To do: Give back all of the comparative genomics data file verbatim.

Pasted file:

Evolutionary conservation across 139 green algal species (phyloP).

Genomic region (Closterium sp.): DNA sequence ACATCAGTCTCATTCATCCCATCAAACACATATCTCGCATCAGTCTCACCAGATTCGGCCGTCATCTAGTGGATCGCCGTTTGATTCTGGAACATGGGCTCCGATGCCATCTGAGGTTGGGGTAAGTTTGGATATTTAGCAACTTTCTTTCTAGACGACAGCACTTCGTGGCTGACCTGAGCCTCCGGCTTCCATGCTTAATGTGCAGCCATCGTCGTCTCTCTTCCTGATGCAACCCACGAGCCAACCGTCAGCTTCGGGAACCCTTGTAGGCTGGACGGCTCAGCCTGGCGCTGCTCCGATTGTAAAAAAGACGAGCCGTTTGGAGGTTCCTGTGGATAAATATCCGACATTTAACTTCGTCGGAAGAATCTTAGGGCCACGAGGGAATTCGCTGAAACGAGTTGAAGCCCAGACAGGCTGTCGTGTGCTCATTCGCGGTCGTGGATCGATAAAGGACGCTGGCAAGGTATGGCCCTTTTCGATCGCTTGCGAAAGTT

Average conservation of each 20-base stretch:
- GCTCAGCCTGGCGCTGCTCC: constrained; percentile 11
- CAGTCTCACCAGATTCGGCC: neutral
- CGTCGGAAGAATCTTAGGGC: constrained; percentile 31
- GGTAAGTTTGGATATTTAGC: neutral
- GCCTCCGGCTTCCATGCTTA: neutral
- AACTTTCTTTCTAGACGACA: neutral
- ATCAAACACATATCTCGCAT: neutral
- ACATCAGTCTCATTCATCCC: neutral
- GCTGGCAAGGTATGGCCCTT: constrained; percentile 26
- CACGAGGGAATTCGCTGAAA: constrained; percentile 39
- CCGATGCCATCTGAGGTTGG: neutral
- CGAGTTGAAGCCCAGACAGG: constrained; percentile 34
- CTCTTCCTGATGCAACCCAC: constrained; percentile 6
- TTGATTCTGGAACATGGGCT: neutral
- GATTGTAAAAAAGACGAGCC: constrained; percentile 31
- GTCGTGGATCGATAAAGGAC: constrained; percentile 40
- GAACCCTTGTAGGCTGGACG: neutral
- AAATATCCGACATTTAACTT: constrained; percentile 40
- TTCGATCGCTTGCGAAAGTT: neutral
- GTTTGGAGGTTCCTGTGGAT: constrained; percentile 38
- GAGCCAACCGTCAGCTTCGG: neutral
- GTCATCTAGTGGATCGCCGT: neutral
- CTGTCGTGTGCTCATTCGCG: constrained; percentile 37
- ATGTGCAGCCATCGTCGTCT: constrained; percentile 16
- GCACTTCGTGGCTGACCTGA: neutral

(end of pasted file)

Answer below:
Evolutionary conservation across 139 green algal species (phyloP).

Genomic region (Closterium sp.): DNA sequence ACATCAGTCTCATTCATCCCATCAAACACATATCTCGCATCAGTCTCACCAGATTCGGCCGTCATCTAGTGGATCGCCGTTTGATTCTGGAACATGGGCTCCGATGCCATCTGAGGTTGGGGTAAGTTTGGATATTTAGCAACTTTCTTTCTAGACGACAGCACTTCGTGGCTGACCTGAGCCTCCGGCTTCCATGCTTAATGTGCAGCCATCGTCGTCTCTCTTCCTGATGCAACCCACGAGCCAACCGTCAGCTTCGGGAACCCTTGTAGGCTGGACGGCTCAGCCTGGCGCTGCTCCGATTGTAAAAAAGACGAGCCGTTTGGAGGTTCCTGTGGATAAATATCCGACATTTAACTTCGTCGGAAGAATCTTAGGGCCACGAGGGAATTCGCTGAAACGAGTTGAAGCCCAGACAGGCTGTCGTGTGCTCATTCGCGGTCGTGGATCGATAAAGGACGCTGGCAAGGTATGGCCCTTTTCGATCGCTTGCGAAAGTT

Average conservation of each 20-base stretch:
- GCTCAGCCTGGCGCTGCTCC: constrained; percentile 11
- CAGTCTCACCAGATTCGGCC: neutral
- CGTCGGAAGAATCTTAGGGC: constrained; percentile 31
- GGTAAGTTTGGATATTTAGC: neutral
- GCCTCCGGCTTCCATGCTTA: neutral
- AACTTTCTTTCTAGACGACA: neutral
- ATCAAACACATATCTCGCAT: neutral
- ACATCAGTCTCATTCATCCC: neutral
- GCTGGCAAGGTATGGCCCTT: constrained; percentile 26
- CACGAGGGAATTCGCTGAAA: constrained; percentile 39
- CCGATGCCATCTGAGGTTGG: neutral
- CGAGTTGAAGCCCAGACAGG: constrained; percentile 34
- CTCTTCCTGATGCAACCCAC: constrained; percentile 6
- TTGATTCTGGAACATGGGCT: neutral
- GATTGTAAAAAAGACGAGCC: constrained; percentile 31
- GTCGTGGATCGATAAAGGAC: constrained; percentile 40
- GAACCCTTGTAGGCTGGACG: neutral
- AAATATCCGACATTTAACTT: constrained; percentile 40
- TTCGATCGCTTGCGAAAGTT: neutral
- GTTTGGAGGTTCCTGTGGAT: constrained; percentile 38
- GAGCCAACCGTCAGCTTCGG: neutral
- GTCATCTAGTGGATCGCCGT: neutral
- CTGTCGTGTGCTCATTCGCG: constrained; percentile 37
- ATGTGCAGCCATCGTCGTCT: constrained; percentile 16
- GCACTTCGTGGCTGACCTGA: neutral